NEW YORK (Reuters) - Two of the largest U.S. apartment owners posted higher funds from operations on Wednesday that met Wall Street expectations, fueled by higher rents, as the sector continues to be one of the brightest spots in commercial real estate.
Real estate investment trusts Equity Residential (EQR.N), whose chairman is real estate mogul Sam Zell, and AvalonBay Communities Inc (AVB.N) posted higher year-over-year revenue as stronger demand allowed them to raise rents.
Many Americans have soured on home ownership because tighter lending standards have made owning a home more difficult.
That has pushed down the U.S. apartment vacancy rate to 6.2 percent in the first quarter, a level unseen since 2008, according to real estate research firm Reis Inc.
“Job growth, particularly among younger workers is driving higher rental demand, while new supply remains muted,” AvalonBay Chief Executive Officer Bryce Blair said in a statement.
Apartment building owners, such as Equity Residential and AvalonBay have been able to fill their buildings and push rents higher, boosting their own bottom lines.
“The operating results were solid and reflective of an improving rental market,” Luis Sanchez, vice president of Adelante Capital Management, said.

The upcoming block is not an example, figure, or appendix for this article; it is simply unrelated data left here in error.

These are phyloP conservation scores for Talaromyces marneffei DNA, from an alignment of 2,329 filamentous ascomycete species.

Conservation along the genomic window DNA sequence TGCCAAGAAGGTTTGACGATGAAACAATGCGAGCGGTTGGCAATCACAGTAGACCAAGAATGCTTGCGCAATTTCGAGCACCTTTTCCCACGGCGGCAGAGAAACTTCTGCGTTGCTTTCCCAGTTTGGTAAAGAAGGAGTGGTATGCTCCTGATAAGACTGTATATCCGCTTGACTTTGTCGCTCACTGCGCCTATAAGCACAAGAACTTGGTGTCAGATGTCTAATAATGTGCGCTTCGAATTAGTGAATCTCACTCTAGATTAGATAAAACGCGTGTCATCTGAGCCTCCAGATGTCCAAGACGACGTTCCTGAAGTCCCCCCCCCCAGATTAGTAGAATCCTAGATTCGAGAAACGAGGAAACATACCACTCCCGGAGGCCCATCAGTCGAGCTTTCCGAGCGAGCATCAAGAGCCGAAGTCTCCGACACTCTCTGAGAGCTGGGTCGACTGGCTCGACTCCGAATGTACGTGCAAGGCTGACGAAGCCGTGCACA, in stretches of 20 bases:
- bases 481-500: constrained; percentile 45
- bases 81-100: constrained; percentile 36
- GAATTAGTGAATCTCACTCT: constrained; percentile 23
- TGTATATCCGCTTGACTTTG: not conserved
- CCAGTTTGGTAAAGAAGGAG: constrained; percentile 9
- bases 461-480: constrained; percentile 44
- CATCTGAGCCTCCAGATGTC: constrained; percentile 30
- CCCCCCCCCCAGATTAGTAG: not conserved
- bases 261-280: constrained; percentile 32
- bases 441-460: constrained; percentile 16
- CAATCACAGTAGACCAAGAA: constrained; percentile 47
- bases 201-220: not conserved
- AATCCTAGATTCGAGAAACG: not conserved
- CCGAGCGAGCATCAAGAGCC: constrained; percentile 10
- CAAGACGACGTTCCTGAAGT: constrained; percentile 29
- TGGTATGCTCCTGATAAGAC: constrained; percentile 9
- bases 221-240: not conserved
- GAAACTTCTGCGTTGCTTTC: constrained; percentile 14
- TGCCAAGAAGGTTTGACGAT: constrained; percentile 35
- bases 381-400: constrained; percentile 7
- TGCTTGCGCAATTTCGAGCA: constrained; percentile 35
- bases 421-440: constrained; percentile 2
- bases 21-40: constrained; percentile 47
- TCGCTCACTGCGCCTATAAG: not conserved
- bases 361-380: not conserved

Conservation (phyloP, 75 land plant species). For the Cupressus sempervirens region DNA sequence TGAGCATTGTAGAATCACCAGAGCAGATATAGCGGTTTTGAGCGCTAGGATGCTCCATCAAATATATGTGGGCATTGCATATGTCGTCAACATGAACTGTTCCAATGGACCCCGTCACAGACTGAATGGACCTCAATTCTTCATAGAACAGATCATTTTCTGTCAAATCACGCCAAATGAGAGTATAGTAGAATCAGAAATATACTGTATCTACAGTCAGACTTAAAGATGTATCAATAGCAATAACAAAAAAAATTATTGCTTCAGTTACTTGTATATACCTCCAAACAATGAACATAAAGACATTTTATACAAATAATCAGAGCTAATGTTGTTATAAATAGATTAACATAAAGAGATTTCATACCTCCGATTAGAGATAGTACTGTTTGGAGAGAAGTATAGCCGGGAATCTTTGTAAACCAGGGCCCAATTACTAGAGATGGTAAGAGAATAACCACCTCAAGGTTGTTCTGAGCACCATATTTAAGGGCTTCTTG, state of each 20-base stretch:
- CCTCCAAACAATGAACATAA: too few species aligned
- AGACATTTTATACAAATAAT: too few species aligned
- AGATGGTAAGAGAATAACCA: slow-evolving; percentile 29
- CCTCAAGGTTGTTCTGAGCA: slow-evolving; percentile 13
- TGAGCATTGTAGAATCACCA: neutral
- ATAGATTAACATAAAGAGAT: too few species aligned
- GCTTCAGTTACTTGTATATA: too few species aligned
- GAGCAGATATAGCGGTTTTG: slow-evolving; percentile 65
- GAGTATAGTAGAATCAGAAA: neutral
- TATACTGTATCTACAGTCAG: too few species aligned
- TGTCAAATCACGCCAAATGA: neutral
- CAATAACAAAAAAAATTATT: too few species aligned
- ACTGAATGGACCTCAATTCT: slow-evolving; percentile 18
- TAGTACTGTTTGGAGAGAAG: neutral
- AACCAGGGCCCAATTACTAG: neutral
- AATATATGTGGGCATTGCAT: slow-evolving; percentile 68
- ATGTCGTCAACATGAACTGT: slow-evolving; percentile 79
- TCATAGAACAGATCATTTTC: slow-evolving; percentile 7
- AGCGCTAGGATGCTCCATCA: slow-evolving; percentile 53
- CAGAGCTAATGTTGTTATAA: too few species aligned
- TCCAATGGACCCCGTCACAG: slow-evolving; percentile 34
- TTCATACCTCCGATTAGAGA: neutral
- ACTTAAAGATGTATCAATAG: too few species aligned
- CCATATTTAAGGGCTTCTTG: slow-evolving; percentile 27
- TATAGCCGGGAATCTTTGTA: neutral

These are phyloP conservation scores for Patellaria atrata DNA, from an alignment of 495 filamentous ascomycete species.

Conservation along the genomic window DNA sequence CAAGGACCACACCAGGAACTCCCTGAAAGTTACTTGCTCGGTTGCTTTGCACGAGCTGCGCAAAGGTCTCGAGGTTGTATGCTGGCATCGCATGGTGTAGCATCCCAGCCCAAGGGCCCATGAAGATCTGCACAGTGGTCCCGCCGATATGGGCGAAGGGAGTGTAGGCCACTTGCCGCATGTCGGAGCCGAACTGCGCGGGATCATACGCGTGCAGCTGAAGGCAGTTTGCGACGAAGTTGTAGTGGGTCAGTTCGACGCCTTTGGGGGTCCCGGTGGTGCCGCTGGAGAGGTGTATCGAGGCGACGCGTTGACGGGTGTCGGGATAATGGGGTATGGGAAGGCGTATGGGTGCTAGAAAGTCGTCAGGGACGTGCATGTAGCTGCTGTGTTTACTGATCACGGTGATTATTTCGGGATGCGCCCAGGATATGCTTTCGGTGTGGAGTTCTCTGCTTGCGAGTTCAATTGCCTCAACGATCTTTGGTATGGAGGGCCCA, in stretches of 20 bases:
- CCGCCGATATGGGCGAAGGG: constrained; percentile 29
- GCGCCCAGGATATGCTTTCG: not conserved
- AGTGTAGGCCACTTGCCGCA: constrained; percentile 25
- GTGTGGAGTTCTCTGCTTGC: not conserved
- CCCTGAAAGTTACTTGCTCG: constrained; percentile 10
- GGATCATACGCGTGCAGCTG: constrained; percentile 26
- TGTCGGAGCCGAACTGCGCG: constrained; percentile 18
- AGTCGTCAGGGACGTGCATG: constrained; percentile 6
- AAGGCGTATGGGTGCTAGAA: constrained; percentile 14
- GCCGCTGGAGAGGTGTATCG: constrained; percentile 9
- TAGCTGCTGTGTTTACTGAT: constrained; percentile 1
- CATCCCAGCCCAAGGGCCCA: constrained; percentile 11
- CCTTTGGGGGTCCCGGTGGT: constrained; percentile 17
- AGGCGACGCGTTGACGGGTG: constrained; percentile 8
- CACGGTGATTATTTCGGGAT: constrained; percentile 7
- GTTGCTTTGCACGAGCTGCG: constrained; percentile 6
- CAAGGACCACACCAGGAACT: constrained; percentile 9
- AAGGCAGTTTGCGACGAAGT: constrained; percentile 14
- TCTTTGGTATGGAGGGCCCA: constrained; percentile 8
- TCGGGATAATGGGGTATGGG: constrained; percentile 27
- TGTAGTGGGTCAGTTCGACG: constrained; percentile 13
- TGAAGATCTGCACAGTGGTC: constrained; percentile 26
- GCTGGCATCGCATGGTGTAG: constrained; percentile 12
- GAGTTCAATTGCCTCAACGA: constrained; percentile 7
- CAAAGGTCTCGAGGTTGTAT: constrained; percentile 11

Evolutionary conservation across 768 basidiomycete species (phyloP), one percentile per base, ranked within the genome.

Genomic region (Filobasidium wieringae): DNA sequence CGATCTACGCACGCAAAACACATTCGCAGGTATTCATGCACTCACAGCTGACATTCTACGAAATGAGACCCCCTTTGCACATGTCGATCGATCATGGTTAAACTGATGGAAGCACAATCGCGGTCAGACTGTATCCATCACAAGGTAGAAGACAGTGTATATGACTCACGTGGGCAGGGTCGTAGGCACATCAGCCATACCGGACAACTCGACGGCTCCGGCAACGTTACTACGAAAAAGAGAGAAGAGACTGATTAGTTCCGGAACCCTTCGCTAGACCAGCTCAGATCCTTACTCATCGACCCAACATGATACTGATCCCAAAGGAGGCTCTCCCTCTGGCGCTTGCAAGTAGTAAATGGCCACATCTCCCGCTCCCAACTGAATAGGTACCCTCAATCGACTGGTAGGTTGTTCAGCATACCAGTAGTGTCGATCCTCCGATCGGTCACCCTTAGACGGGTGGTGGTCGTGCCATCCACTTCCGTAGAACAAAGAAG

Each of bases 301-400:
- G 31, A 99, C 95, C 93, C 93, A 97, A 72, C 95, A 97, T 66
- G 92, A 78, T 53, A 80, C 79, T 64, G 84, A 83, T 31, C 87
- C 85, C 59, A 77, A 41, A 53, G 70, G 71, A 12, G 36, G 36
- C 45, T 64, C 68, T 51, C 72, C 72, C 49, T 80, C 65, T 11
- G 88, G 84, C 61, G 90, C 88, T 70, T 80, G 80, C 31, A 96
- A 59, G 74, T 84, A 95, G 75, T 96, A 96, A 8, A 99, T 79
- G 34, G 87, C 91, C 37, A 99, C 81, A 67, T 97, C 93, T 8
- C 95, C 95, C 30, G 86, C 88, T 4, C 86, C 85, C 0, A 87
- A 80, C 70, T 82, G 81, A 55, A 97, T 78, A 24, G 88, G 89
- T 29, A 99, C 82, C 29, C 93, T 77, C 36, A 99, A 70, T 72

For properties Equity Residential has operated for a year or more, average rent rose 3.6 percent to $1,400 and occupancy rose 95 percent from 94.6 percent a year earlier. Revenue was up 4 percent.
Its first-quarter funds from operations, or FFO, rose 15 percent, to $173.5 million, or 56 cents per share, compared with $150.5 million, or 51 cents per share, excluding one-time charges, a year ago.
It met the average of analysts’ forecasts, according to Thomson Reuters I/B/E/S.
FFO, a REIT performance measure, removes the profit-reducing effect depreciation has on earnings.
The Chicago-based company said it sold or is selling about $500 million of non-core properties, taking advantage of the rising prices for apartment buildings. That will mean less rent until the company buys more buildings, so it sees full-year FFO at the midpoint of its earlier forecast of $2.40 per share to $2.50 per share.
Virginia-based AvalonBay reported first-quarter FFO of $93.5 million, or $1.08 per share, up from $79.3 million, or 96 cents per share in the year-earlier quarter. Stripping out 3 cents a share for interest income associated with escrow funds, the results met Wall Street’s forecast of $1.05 per share.
For properties owned at least a year, rental revenue rose 3.7 percent as did average monthly rental rates, to $1,879. Occupancy was flat at 95 percent.
It sees full-year FFO meeting or exceeding its prior forecast for 2011 of FFO in the range of $4.50 to $4.75 per share. Analysts expect $4.64 per share.
The companies issued their quarterly reports after the close of the market.
Equity Residential shares closed up 0.2 to $59.26 on the New York Stock Exchange and were unchanged after hours.
AvalonBay shares closed up 0.6 percent to $126.63 and were unchanged after hours.
Reporting by Ilaina Jonas; editing by Carol Bishopric